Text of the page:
“We are also working very hard,” Roberts continued, “to come up with a way of accommodating whatever cuts we are facing in a way that limits the impact on the women and men who work in the judiciary and ensures that our commitment to providing equal justice under the law is not compromised in any way.”

The 2012 year-end report highlighted the judiciary’s efforts to contain costs by streamlining business practices and improving efficiency.

Roberts was introduced by U.S. Supreme Court Associate Justice Elena Kagan. Before she recounted the warm way Roberts welcomed her to the court, she praised former Indiana Sen. Richard Lugar, who supported her nomination.

Lugar was at the annual dinner.

Kagan pointed out that not many senators vote for the justices nominated by presidents of the opposite party. However, Lugar was one who did during his term in the U.S. Senate.

“To vote for (U.S. Supreme Court Associate Justice Sonia) Sotomayor and to vote for Kagan … those are lonely votes. Those are very hard votes,” Kagan said. “They take a lot of integrity and a lot of courage, and the person who cast them, Sen. Lugar, has a lot of courage and a lot of integrity.”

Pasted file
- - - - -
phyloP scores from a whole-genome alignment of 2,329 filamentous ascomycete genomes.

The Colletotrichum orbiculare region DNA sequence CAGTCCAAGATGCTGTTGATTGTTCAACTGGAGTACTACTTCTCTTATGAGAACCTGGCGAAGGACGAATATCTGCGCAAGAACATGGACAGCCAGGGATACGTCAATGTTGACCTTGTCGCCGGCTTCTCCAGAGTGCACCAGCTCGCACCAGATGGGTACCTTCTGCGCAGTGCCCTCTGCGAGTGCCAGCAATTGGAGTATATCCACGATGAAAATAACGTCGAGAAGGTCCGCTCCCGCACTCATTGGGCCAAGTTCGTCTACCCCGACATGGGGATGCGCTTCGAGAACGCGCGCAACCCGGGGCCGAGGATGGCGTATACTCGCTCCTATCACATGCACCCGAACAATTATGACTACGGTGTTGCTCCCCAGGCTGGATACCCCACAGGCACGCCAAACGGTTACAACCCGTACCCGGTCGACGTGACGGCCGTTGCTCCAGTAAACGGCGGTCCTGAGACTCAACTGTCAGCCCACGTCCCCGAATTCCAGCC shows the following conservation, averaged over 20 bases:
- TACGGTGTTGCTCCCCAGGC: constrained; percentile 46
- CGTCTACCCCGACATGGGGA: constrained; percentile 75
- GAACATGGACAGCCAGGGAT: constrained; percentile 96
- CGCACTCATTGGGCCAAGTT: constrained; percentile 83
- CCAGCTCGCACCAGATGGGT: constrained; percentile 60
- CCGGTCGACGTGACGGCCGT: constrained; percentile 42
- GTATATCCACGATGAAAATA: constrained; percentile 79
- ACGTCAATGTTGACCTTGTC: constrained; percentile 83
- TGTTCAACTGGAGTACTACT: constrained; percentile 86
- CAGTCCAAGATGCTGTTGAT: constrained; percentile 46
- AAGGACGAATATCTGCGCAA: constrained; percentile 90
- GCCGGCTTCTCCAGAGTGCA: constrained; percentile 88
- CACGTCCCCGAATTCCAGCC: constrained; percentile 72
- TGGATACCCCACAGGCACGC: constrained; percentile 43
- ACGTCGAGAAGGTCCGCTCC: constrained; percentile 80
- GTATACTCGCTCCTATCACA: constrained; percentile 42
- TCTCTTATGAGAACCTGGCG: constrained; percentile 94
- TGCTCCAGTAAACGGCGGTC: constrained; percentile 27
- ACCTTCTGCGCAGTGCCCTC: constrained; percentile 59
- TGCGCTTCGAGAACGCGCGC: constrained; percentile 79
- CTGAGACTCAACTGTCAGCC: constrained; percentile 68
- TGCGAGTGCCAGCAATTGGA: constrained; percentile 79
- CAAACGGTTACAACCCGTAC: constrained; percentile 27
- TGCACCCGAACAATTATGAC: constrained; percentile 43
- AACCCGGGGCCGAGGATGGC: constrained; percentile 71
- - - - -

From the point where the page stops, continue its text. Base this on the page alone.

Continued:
Roberts said he echoed Kagan’s heartfelt testimonial to Lugar. He told the former senator, “You did more than just vote for me, however. You introduced me (in your capacity) as a host state senator for which I am very, very grateful.”•

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  1. So that none are misinformed by my posting wihtout a non de plume here, please allow me to state that I am NOT an Indiana licensed attorney, although I am an Indiana resident approved to practice law and represent clients in Indiana's fed court of Nth Dist and before the 7th circuit. I remain licensed in KS, since 1996, no discipline. This must be clarified since the IN court records will reveal that I did sit for and pass the Indiana bar last February. Yet be not confused by the fact that I was so allowed to be tested .... I am not, to be clear in the service of my duty to be absolutely candid about this, I AM NOT a member of the Indiana bar, and might never be so licensed given my unrepented from errors of thought documented in this opinion, at fn2, which likely supports Mr Smith's initial post in this thread: http://caselaw.findlaw.com/us-7th-circuit/1592921.html